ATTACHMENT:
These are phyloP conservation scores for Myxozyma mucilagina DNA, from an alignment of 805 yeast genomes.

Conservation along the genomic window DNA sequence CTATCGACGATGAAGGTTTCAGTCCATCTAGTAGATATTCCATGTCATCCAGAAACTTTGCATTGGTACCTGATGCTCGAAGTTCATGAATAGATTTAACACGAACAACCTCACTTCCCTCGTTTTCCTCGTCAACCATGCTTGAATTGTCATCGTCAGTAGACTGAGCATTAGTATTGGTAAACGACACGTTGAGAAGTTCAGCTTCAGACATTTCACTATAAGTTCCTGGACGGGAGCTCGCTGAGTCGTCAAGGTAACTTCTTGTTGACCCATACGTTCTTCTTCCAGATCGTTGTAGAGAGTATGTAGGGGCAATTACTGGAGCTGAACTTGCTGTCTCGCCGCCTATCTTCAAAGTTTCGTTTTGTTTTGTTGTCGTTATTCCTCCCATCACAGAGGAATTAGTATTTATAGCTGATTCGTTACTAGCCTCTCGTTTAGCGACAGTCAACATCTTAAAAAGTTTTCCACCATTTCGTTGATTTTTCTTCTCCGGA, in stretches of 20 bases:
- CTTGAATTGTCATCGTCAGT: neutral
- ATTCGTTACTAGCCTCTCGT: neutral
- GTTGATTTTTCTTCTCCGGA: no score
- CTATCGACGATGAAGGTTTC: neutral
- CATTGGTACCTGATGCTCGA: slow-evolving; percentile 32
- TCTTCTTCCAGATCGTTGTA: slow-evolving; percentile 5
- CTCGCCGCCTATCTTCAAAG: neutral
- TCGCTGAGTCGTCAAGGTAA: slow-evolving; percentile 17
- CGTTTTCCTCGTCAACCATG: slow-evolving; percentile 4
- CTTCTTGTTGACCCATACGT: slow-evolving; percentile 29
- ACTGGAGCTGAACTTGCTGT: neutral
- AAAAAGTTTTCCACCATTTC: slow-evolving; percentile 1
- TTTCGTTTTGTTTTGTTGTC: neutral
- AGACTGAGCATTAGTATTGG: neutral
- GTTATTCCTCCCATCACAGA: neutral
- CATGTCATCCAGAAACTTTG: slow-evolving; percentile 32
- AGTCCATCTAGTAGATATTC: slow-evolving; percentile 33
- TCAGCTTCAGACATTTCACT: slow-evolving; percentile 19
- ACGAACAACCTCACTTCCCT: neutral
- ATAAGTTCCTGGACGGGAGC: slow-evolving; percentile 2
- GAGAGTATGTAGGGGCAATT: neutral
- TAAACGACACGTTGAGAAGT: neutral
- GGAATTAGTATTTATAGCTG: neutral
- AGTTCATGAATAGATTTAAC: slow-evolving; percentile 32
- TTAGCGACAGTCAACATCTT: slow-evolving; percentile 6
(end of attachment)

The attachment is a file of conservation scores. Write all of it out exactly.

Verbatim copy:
These are phyloP conservation scores for Myxozyma mucilagina DNA, from an alignment of 805 yeast genomes.

Conservation along the genomic window DNA sequence CTATCGACGATGAAGGTTTCAGTCCATCTAGTAGATATTCCATGTCATCCAGAAACTTTGCATTGGTACCTGATGCTCGAAGTTCATGAATAGATTTAACACGAACAACCTCACTTCCCTCGTTTTCCTCGTCAACCATGCTTGAATTGTCATCGTCAGTAGACTGAGCATTAGTATTGGTAAACGACACGTTGAGAAGTTCAGCTTCAGACATTTCACTATAAGTTCCTGGACGGGAGCTCGCTGAGTCGTCAAGGTAACTTCTTGTTGACCCATACGTTCTTCTTCCAGATCGTTGTAGAGAGTATGTAGGGGCAATTACTGGAGCTGAACTTGCTGTCTCGCCGCCTATCTTCAAAGTTTCGTTTTGTTTTGTTGTCGTTATTCCTCCCATCACAGAGGAATTAGTATTTATAGCTGATTCGTTACTAGCCTCTCGTTTAGCGACAGTCAACATCTTAAAAAGTTTTCCACCATTTCGTTGATTTTTCTTCTCCGGA, in stretches of 20 bases:
- CTTGAATTGTCATCGTCAGT: neutral
- ATTCGTTACTAGCCTCTCGT: neutral
- GTTGATTTTTCTTCTCCGGA: no score
- CTATCGACGATGAAGGTTTC: neutral
- CATTGGTACCTGATGCTCGA: slow-evolving; percentile 32
- TCTTCTTCCAGATCGTTGTA: slow-evolving; percentile 5
- CTCGCCGCCTATCTTCAAAG: neutral
- TCGCTGAGTCGTCAAGGTAA: slow-evolving; percentile 17
- CGTTTTCCTCGTCAACCATG: slow-evolving; percentile 4
- CTTCTTGTTGACCCATACGT: slow-evolving; percentile 29
- ACTGGAGCTGAACTTGCTGT: neutral
- AAAAAGTTTTCCACCATTTC: slow-evolving; percentile 1
- TTTCGTTTTGTTTTGTTGTC: neutral
- AGACTGAGCATTAGTATTGG: neutral
- GTTATTCCTCCCATCACAGA: neutral
- CATGTCATCCAGAAACTTTG: slow-evolving; percentile 32
- AGTCCATCTAGTAGATATTC: slow-evolving; percentile 33
- TCAGCTTCAGACATTTCACT: slow-evolving; percentile 19
- ACGAACAACCTCACTTCCCT: neutral
- ATAAGTTCCTGGACGGGAGC: slow-evolving; percentile 2
- GAGAGTATGTAGGGGCAATT: neutral
- TAAACGACACGTTGAGAAGT: neutral
- GGAATTAGTATTTATAGCTG: neutral
- AGTTCATGAATAGATTTAAC: slow-evolving; percentile 32
- TTAGCGACAGTCAACATCTT: slow-evolving; percentile 6